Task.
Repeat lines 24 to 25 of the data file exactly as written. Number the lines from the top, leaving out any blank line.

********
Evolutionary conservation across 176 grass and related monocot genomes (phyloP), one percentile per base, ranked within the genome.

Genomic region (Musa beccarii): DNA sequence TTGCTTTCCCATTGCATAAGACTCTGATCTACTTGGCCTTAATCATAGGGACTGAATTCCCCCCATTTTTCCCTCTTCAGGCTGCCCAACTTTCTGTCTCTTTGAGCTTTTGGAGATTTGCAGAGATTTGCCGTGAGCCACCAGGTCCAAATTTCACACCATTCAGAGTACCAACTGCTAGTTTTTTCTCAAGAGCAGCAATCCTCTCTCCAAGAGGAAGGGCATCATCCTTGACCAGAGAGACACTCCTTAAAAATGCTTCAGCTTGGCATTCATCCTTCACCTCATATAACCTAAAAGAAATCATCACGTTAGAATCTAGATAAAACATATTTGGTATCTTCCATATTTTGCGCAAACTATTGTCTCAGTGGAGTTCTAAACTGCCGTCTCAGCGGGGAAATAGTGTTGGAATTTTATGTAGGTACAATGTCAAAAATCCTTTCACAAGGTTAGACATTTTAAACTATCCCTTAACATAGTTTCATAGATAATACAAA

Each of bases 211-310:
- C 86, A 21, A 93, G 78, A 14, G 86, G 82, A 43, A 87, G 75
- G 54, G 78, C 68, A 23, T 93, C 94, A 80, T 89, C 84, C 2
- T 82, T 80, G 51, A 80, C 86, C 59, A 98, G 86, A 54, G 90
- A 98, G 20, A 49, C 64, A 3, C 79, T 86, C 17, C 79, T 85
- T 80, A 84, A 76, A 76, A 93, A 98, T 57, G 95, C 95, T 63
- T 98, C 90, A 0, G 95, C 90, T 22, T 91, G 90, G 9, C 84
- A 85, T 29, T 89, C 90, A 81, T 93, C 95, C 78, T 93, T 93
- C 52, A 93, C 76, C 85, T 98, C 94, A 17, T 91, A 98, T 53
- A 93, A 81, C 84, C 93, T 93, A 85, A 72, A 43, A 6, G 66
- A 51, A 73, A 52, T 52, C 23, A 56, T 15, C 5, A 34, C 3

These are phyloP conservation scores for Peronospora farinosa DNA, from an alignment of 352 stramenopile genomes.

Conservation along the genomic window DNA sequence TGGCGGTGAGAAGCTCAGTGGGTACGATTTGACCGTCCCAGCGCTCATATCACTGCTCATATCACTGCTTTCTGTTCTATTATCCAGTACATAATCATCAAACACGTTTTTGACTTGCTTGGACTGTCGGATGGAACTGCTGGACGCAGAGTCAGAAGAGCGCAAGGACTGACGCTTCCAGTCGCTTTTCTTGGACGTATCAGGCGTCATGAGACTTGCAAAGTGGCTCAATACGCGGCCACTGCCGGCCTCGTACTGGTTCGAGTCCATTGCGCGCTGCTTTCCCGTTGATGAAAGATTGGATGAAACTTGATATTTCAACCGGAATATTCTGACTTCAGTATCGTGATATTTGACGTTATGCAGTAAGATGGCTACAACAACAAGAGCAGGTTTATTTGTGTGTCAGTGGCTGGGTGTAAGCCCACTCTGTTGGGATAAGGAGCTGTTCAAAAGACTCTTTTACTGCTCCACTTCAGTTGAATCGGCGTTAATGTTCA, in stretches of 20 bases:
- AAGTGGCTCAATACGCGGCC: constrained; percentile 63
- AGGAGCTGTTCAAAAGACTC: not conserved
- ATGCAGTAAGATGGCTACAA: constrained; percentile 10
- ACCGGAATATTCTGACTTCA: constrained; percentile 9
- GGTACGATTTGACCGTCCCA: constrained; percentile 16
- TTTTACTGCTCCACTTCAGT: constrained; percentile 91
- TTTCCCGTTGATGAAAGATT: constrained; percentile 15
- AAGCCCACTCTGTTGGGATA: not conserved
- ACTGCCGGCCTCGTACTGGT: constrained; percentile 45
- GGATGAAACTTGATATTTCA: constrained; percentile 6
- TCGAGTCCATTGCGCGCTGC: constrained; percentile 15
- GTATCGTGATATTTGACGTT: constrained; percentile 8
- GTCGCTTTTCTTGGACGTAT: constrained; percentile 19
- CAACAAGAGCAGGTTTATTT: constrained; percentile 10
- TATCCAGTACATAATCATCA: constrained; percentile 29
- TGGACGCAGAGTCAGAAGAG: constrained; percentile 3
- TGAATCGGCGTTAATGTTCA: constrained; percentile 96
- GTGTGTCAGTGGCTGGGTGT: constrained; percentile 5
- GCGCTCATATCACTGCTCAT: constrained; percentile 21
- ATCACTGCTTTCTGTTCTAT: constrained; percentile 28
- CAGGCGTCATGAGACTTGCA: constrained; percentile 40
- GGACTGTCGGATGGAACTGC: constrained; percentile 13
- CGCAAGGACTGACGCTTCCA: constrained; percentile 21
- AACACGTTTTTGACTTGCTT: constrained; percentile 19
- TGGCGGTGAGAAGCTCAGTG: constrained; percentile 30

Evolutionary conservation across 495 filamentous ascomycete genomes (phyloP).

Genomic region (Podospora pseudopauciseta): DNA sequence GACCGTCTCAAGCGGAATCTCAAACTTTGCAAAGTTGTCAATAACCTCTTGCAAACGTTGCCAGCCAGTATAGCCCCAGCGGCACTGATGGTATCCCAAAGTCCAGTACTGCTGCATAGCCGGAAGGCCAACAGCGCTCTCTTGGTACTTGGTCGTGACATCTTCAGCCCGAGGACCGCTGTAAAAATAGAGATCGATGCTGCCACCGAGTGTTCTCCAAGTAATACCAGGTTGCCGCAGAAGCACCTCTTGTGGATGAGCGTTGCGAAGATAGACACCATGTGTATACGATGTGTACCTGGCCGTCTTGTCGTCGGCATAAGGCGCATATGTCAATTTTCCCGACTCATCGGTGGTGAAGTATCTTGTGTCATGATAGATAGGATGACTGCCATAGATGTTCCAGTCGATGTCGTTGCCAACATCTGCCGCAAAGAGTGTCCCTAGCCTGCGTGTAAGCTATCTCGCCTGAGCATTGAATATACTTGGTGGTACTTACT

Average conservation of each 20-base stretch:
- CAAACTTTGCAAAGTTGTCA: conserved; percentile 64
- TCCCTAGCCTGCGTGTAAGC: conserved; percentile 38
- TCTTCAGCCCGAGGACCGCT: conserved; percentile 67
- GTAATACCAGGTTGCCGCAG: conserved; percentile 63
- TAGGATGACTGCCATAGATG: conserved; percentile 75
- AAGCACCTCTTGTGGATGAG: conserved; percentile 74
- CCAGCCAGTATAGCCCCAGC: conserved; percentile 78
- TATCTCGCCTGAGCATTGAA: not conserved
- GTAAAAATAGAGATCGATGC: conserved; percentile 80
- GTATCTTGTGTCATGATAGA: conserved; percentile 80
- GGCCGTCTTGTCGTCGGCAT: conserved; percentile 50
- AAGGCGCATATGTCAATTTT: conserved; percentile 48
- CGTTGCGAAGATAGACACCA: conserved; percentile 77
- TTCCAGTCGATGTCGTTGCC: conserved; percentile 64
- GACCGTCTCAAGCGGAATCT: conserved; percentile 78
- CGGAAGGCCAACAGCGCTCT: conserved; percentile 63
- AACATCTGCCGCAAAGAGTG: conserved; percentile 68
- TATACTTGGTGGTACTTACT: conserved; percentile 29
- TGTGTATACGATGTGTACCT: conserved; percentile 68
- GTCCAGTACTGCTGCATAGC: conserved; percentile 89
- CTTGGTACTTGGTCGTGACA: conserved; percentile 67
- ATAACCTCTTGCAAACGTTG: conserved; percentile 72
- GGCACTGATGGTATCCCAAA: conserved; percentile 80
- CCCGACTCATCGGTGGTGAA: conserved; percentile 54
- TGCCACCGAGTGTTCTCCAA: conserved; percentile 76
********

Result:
- ACTGCCGGCCTCGTACTGGT: constrained; percentile 45
- GGATGAAACTTGATATTTCA: constrained; percentile 6